My Friend Ollie

I got to spend some time with my old buddy Ollie…also known as Rear Admiral Chris Murray.   As always, we spent the first hour verbally abusing each other.  My brother J soon joined us and enjoyed the back and forth banter of two, old F-14 RIOs going at it.

Ollie has done 32 years in the Navy and has recently decided to hang up the uniform early next year.  THIRTY-TWO YEARS!!!!  When we thought about it, we just looked at each other, and I remembered when we met 27 years ago at Fighter Town, USA…also then known as NAS Miramar.   I had been an F-14 instructor for about a year when he joined the squadron.  The first time I saw him he was sitting in the training office, with his feet perched on my desk.  He had the biggest Big Gulp I had ever seen in one hand, and a large plate of nachos in the other hand.   It was 7:00 am.  Various specks of cheese were splattered on his flight suit.  It was the middle of summer, but for some reason he was wearing his flight jacket.  He looked at me and smiled, “You Pads?”  My response: “Get your damn feet off my desk!”  Our relationship pretty much stayed the same over the next 27 years.  He would say stupid things and I would verbally harangue him mercilessly.

Back then, few of us dreamed of making the Flag ranks (Admiral levels).  We were just glad to be flying, looking cool and chasing chicks.  The thing about Ollie was that he was always  a fan of  the Navy.  Me…not so much.  I liked  the lifestyle, living in San Diego and hanging with the guys.  He was a true believer:  hard working and dedicated.  A company man.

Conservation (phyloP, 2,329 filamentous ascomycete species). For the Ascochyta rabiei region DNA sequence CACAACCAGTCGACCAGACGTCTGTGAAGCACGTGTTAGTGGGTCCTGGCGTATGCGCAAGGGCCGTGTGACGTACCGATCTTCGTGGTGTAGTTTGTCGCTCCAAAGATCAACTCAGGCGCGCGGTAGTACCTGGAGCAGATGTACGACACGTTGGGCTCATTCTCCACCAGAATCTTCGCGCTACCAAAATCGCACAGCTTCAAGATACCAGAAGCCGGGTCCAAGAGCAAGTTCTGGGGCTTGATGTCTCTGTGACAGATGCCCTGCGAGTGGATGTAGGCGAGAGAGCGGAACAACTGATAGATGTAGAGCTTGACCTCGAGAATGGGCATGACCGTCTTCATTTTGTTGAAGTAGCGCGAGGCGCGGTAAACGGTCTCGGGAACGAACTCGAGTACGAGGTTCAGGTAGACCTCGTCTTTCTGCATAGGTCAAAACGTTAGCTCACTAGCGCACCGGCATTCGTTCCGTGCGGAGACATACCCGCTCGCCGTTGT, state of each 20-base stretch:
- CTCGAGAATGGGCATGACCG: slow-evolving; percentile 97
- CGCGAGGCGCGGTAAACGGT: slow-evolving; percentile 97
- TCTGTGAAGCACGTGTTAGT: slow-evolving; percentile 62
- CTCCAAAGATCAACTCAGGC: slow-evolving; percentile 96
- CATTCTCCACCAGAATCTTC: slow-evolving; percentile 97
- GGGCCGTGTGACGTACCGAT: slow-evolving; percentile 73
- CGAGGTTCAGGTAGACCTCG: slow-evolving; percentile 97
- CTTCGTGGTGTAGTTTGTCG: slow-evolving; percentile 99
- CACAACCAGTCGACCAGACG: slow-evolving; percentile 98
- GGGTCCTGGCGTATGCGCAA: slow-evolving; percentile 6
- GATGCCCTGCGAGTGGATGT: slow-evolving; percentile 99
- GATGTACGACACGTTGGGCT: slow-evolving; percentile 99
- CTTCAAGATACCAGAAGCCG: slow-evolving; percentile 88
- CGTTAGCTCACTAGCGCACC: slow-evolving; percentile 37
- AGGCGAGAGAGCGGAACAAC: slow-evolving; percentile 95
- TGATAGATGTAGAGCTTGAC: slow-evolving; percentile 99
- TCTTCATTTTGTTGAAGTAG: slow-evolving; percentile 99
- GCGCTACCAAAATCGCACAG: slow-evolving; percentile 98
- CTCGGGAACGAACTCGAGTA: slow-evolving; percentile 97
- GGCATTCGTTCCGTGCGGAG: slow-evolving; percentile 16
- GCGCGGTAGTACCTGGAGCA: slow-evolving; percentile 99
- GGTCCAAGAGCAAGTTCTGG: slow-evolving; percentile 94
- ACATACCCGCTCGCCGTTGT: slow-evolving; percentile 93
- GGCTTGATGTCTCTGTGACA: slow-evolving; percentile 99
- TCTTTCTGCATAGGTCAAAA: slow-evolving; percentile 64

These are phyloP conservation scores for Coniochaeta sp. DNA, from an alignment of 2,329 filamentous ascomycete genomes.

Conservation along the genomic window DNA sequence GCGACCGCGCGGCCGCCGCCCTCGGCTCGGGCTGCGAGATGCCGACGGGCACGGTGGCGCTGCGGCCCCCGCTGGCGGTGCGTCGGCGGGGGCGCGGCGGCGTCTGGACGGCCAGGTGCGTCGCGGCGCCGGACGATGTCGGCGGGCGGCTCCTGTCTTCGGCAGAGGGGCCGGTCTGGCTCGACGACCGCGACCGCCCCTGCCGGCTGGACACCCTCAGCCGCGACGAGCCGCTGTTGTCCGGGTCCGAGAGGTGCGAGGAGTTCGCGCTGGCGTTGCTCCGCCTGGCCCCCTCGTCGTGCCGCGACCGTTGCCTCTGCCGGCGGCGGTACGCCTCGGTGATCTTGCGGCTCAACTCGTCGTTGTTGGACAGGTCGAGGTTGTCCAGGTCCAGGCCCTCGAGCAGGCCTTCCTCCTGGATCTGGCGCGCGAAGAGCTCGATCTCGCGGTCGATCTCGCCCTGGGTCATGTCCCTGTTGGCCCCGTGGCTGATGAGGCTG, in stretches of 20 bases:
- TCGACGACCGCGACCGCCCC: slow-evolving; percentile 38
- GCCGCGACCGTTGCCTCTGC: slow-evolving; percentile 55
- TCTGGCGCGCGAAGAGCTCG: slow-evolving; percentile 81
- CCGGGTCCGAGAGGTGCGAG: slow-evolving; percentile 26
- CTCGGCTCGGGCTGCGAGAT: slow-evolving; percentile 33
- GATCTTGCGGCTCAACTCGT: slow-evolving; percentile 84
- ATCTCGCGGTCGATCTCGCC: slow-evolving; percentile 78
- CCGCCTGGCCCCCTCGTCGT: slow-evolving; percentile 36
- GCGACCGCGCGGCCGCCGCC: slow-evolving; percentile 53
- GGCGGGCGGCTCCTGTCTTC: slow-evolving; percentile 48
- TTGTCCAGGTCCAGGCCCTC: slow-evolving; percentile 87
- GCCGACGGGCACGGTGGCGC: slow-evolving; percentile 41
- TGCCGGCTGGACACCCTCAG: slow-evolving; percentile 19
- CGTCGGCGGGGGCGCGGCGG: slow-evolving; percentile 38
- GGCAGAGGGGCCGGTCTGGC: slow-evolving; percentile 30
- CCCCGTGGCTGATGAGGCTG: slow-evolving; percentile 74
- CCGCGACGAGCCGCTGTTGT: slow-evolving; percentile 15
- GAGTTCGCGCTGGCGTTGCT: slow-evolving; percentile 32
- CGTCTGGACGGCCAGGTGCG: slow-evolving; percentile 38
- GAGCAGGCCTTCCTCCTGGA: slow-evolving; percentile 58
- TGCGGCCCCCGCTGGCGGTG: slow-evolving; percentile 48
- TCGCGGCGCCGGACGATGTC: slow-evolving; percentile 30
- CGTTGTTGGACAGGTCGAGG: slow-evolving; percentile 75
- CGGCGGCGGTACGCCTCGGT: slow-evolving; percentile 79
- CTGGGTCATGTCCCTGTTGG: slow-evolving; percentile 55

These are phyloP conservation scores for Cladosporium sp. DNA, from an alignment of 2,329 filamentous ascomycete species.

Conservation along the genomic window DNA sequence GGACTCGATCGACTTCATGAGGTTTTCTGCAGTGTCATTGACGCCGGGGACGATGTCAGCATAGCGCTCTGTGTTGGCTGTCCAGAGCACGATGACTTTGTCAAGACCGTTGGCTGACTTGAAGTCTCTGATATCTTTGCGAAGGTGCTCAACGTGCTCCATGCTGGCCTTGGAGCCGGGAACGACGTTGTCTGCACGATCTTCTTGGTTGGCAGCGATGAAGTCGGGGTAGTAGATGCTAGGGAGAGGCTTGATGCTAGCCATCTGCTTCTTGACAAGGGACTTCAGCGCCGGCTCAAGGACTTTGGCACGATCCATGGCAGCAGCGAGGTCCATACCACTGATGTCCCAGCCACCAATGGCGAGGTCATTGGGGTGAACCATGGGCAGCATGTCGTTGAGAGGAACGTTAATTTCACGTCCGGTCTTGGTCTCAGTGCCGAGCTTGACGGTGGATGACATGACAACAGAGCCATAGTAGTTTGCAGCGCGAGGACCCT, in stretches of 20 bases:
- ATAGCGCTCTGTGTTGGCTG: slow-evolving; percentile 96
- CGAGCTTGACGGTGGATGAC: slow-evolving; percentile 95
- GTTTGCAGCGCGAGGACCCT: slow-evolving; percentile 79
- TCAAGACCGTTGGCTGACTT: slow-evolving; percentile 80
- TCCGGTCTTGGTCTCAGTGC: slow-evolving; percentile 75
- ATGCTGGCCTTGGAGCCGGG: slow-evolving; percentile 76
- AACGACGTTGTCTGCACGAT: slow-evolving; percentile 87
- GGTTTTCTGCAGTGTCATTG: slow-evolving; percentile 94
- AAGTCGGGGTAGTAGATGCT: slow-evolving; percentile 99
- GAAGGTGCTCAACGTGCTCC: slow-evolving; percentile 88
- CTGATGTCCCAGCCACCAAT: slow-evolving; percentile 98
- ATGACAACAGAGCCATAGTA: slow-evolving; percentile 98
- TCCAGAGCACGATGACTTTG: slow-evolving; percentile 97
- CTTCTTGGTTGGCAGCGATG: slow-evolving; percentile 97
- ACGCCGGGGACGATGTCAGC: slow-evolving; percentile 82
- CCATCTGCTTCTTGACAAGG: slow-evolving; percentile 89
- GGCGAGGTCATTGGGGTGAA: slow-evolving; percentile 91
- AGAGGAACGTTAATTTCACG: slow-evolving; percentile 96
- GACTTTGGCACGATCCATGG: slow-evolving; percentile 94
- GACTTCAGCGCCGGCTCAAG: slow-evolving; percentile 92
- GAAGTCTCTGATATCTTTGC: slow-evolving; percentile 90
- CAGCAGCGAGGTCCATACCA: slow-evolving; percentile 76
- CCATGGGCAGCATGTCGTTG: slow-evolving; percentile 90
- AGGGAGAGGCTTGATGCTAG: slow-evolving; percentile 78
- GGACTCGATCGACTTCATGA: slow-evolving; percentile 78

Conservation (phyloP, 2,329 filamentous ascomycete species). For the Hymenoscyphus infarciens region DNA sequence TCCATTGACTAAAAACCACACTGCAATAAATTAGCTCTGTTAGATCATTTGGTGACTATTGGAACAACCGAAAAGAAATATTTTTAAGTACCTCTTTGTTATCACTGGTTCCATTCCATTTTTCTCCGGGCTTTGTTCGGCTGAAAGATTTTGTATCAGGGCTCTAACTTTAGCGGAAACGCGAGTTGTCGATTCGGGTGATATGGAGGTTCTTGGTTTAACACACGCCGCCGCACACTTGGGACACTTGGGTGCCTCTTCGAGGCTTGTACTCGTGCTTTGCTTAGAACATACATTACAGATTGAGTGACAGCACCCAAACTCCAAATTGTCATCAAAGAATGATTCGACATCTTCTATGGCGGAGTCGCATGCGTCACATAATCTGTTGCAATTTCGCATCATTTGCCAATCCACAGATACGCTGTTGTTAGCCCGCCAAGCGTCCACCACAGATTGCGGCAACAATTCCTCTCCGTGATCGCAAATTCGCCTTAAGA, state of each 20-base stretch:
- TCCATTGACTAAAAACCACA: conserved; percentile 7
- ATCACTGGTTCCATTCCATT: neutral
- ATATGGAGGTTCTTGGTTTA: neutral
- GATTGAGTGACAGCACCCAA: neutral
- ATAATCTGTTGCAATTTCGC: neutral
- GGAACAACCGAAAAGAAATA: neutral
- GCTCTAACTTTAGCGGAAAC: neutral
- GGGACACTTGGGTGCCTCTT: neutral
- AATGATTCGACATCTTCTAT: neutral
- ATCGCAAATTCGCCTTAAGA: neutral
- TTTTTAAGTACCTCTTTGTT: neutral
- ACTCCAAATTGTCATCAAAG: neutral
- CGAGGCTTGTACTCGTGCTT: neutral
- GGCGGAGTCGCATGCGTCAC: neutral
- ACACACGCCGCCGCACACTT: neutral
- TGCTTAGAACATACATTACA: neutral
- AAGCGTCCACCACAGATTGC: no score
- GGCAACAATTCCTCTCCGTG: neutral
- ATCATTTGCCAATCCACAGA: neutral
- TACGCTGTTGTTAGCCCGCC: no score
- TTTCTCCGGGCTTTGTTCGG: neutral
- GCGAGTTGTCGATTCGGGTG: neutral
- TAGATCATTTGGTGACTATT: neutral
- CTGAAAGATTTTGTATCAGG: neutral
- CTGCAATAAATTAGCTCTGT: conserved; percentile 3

As we grew older, I was always looking to retire as early as possible.  Ollie was always looking for his next job…one which would continue pushing him up the ladder of success.   When I took an early retirement, he was not real happy (perhaps a little jealous).  He, however, had bigger fish to fry.  He became a squadron Commanding Officer; then an Air Wing Commander.  He did staff jobs at major commands and assumed he would retire as a Navy Captain.  When he made Rear Admiral, he was a little surprised, as was his wife and most of his friends, including me.

I tell you what though, he deserved it and I am proud of him.   You see, Ollie was never a guy that would sacrifice his principles.  He would kiss up when needed, but never compromise his beliefs.  We laughed when he said:  “You know Pads, I kissed a lot of ass; but I never took it up the ass!”  That’s the Ollie that always stayed true to form.

Senior officers in the military tend to fall into two groups:  Leaders and Politicians.   Leaders care about the organization, the people,  mission success.   Leaders realize that they take the blame, but spread the praise to others.  Leaders are promoted…they earn it!  Politicians are appointed…they know someone.  They have a personal agenda that may not be in line with mission success.  Their focus is on individual recognition; self promotion; a burning desire to please themselves.   It’s a little sad and scary that those folks are often at the upper echelon of military decision-making, but such is the nature of the beast.   Ollie is a leader!

When went wine tasting on a Sunday afternoon.  It took me a about half an hour to deprogram him from his “Admiral talk”…you know, lots of syllables and a slow, deliberate delivery.  Somewhere around the third or fourth tasting, the Admiral disappeared and Ollie arrived.  “You’re an asshole, Crapshooter (his favorite name for me)!”   My normal reply: “Shut-up, Stupid!”